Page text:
Most people are at least generally familiar with the Fourth Amendment to the U.S. constitution and the right it protects—for a person to be free from illegal searches and seizures. But this Amendment does not come into play only when a police officer wants to search your home or car—it applies to all searches done by police, or their agents, including those at sporting events and music festivals. In 2014 32 million people attended a music festival in the U.S. (higher than the population of Texas)[1] and a decent number of them probably had their constitutional rights violated without even realizing it. Several courts have considered whether a patron consents to a warrantless search at sporting[2] and other entertainment events.[3] This consideration typically takes one of two forms: 1) whether spectators can be required to submit to a search for alcohol, drugs, or weapons as a condition for entry into the event, and 2) whether a patron gives implied consent to a search by seeking admittance to an event when previously notified that he/she may be searched prior to entry.

It appears well settled that, standing alone, conditioning public access on submission to a search is unconstitutional.[4] It is commonly argued that patrons voluntarily consent to the search because signs are posted at the entrances warning patrons that they could be searched and the event tickets themselves contain similar language. However, this argument does not hold up. An organizer or municipality cannot condition public access on submission to a search and then later claim the search was consensual. Consent in such circumstances is inherently the product of coercion as the public typically (and rightly) believes that if they refuse to be searched they will be denied entry.[5] Furthermore, while private security may search you, with consent, for the purpose of deciding whether or not you should be allowed entry, your consent to such a search can be withdrawn at any point, and you can ask to be ejected and your ticket refunded.[6] If private security feels something in your pocket and asks to see it…you don’t have to show them.

Similarly, courts have skeptically viewed the doctrine of implied consent as a justification for warrantless searches. To determine whether patrons gave implied consent to a search, courts generally examine several factors: (1) whether the patron was aware that her conduct would subject her to a search,[7] (2) whether the search was supported by a “vital interest,”[8] (3) whether the officer possessed apparent authority to conduct the search,[9] (4) whether the patron was advised of her right to refuse the search, and (5) whether refusal would result in a deprivation of a benefit or a right.[10]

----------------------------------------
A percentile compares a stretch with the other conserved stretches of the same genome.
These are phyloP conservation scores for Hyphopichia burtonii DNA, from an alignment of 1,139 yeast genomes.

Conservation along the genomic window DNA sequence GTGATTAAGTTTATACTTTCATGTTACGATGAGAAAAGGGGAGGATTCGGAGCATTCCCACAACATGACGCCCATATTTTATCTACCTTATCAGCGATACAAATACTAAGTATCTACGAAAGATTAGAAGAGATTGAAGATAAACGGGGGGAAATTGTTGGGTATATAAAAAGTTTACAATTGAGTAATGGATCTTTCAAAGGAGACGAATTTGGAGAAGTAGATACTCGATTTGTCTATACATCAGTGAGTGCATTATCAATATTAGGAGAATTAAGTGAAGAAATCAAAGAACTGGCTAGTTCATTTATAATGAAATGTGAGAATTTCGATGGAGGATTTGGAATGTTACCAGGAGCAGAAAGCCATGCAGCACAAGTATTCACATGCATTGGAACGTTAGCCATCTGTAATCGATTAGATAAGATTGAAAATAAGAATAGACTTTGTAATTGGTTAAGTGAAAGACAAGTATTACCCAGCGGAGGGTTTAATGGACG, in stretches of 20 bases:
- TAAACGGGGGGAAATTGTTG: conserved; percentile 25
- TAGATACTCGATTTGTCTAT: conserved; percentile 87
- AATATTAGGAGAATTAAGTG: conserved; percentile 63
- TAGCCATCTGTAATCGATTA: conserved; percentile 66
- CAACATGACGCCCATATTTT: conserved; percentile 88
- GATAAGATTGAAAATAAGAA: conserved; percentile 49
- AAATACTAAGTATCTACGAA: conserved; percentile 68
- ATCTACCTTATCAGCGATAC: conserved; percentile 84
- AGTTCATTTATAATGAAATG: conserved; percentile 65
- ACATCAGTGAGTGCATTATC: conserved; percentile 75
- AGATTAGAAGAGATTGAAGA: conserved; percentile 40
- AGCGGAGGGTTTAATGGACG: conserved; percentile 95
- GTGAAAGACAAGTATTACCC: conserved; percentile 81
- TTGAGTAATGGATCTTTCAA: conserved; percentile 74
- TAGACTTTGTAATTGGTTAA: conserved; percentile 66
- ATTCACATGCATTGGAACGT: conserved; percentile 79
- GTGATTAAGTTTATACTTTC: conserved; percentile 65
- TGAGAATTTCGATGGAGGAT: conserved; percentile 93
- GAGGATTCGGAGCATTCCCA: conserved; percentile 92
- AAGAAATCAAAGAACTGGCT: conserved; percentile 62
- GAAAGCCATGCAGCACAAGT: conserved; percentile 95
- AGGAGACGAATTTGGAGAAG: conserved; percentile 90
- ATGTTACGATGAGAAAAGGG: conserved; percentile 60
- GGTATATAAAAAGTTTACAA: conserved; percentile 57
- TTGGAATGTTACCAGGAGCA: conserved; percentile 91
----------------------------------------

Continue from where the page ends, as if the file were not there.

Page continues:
Anyone who frequently attends music festivals and other events eventually runs into that one security guard or off-duty police officer who has seen one too many fictionalized police dramas, is a fan of the Stanford Prison Experiment, or is just a lecherous creep and uses their position to essentially fondle or sexually harass a patron under the guise of a consented search for illegal drugs. However, when applying the factors mentioned above, courts have repeatedly refused to find implied consent at entertainment events.[11] For example, even the interest of a festival to keep out illegal drugs was not “vital” enough to allow anything more than the general limited search for weapons.[12] Courts typically conclude that under such circumstances, which are marked by coercion and duress, any ensuing consent to search cannot be deemed to be of a voluntary nature.[13]

Governmental entities have often argued that warrantless searches at festival events are analogous to warrantless searches at airports and courthouses (which are allowed). To date, that argument has not been well received. However, that does not prevent all security and police officers at festivals from overzealousness in searching of patrons, which can lead to criminal charges based on potentially excludable evidence. With the number of attendees of music festivals increasing every year, if such a violation of rights occurs, it is important, to have a discussion with a civil rights attorney to determine whether or not the evidence being used was obtained lawfully.


--By Doug Hanchar, Esq., Barnes Law

Doug Hanchar is an associate attorney with Barnes Law, licensed to practice law in California.

The opinions expressed are those of the author and do not necessarily reflect the views of the firm, its clients, or any of its or their respective affiliates. This article is for general information purposes and is not intended to be and should not be taken as legal advice."



[2] Jeffers v. Heavrin, 932 F.2d 1160, 1161 (6th Cir. 1991) (examining the policy of searching racetrack patrons); Jensen v. City of Pontiac, 317 N.W.2d 619, 620 (Mich. Ct. App. 1982) (examining the policy of searching patrons at professional football games).

[3] Gaioni v. Folmar, 460 F. Supp. 10, 14–15 (M.D. Ala. 1978) (examining the policy of searching patrons attending rock concerts); Florida v. Iaccarino, 767 So. 2d 470, 476 (Fla. Ct. App. 2000) (examining the policy of searching patrons at music festivals)

[4] Wheaton v. Hagan, 435 F. Supp. 1134, 1149 (M.D.N.C. 1977)

[5] 460 F. 14.

[6] State v. Smith, 782 N.W.2d 913 (Neb.2010)

[7] McGann v. Ne. Ill. Reg’l Commuter R.R. Corp., 8 F.3d 1174, 1181 (7th Cir. 1993) (en banc)

[8] Id.

[9] See Fn.4

[10] See Fn.3

[11] Stroeber v. Comm’n Veteran’s Auditorium, 453 F. Supp. 926, 933 (S.D. Iowa 1977); Collier v. Miller, 414 F. Supp. 1357, 1366 (S.D. Tex. 1976); State v. Carter, 267 N.W.2d 385, 387 (Iowa 1978)

[12] Florida v. Iaccarino, 767 So. 2d 470, 476 (Fla. Ct. App. 2000)

[13] Id at 933